Canada’s economy growing at slowest pace in 60 years
Canada is experiencing one of its weakest expansions ever, with only the housing boom stopping it from declining further.
Friday’s GDP report reveals that two years since oil prices started falling, Canada’s economy is largely reliant for growth on bank lending and the Vancouver and Toronto housing markets generating fees for brokers.
Real estate and financial services make up 20 percent of the economy, levels not seen in the data since the early 1960s. According to the Financial Post, this could be a problem due to household debt. Additionally, policy makers are scrambling to slow price gains that are making homes unaffordable for everyone but the rich.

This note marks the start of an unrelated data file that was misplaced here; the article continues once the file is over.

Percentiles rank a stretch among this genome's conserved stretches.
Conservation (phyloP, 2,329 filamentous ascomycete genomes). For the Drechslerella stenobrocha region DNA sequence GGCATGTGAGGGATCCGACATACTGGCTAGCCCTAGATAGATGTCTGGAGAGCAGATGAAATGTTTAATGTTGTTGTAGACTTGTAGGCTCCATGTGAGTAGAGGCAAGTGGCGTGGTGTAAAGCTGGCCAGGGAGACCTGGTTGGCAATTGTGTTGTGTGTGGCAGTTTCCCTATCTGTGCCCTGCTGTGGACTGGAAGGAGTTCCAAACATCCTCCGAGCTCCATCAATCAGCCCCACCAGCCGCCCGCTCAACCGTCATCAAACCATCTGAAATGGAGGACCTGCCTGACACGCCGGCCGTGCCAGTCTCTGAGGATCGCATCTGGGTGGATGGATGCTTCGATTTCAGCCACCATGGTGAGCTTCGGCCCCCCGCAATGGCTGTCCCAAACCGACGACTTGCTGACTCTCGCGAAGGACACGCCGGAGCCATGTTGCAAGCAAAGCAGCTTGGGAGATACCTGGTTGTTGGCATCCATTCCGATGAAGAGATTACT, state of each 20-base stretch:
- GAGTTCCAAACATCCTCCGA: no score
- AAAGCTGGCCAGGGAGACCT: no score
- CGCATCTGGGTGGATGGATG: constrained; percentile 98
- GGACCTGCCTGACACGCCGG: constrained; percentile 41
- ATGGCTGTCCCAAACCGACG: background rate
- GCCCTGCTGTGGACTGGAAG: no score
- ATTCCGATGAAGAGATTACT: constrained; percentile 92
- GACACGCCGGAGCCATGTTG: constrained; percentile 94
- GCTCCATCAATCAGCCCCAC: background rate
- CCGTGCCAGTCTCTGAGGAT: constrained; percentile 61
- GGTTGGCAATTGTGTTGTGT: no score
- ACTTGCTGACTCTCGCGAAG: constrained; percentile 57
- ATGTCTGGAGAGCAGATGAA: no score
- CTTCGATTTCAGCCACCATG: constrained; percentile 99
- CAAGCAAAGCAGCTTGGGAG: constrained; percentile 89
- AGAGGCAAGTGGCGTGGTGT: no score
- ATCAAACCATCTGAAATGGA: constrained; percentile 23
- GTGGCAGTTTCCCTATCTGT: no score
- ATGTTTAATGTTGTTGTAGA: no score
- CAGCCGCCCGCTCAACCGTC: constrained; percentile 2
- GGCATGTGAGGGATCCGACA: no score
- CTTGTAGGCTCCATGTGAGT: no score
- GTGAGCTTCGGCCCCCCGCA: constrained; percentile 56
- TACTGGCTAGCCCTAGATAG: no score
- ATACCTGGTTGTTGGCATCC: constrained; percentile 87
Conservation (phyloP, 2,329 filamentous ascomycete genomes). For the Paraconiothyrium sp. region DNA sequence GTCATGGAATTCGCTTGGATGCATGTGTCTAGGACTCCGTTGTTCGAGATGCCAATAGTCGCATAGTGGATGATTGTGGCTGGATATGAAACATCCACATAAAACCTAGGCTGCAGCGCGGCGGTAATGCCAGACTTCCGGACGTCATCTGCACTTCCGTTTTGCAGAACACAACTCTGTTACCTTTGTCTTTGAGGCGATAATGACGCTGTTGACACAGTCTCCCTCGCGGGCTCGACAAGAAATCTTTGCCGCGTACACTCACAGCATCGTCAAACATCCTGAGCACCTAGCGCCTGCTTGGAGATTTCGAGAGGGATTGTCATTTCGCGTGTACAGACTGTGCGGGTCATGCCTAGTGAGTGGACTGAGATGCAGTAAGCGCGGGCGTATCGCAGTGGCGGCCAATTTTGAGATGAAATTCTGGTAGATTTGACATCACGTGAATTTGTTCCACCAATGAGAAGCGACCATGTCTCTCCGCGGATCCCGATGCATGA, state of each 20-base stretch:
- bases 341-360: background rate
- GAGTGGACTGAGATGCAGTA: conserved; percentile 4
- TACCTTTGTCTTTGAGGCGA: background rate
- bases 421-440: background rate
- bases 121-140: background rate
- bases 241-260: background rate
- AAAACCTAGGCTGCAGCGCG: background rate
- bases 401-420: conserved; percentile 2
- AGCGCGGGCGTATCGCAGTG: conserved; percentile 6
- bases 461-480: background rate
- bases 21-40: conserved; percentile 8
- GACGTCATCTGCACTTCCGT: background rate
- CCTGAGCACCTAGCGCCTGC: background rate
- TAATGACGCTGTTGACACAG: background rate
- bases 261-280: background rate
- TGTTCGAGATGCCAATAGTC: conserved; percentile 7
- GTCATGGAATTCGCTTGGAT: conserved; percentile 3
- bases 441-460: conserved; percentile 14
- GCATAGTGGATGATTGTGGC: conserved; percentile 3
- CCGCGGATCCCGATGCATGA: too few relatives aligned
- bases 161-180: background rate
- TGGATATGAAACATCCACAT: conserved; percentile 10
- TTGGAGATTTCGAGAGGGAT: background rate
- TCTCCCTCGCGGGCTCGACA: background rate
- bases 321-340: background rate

Bank of Canada policy makers expect a sharp second-half rebound as oil production resumes and exports pick up. However, some investors are hedging their bets. Swaps trading suggests an almost 30 percent chance that Governor Stephen Poloz will slash interest rates by October in order to give the economy a shake.
The Financial Post reported: “At the very least, the economy’s lethargy will add urgency to efforts by Prime Minister Justin Trudeau and Finance Minister Bill Morneau to bolster long-term growth ahead of the 2017 budget.”
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SOURCE: [Financial Post]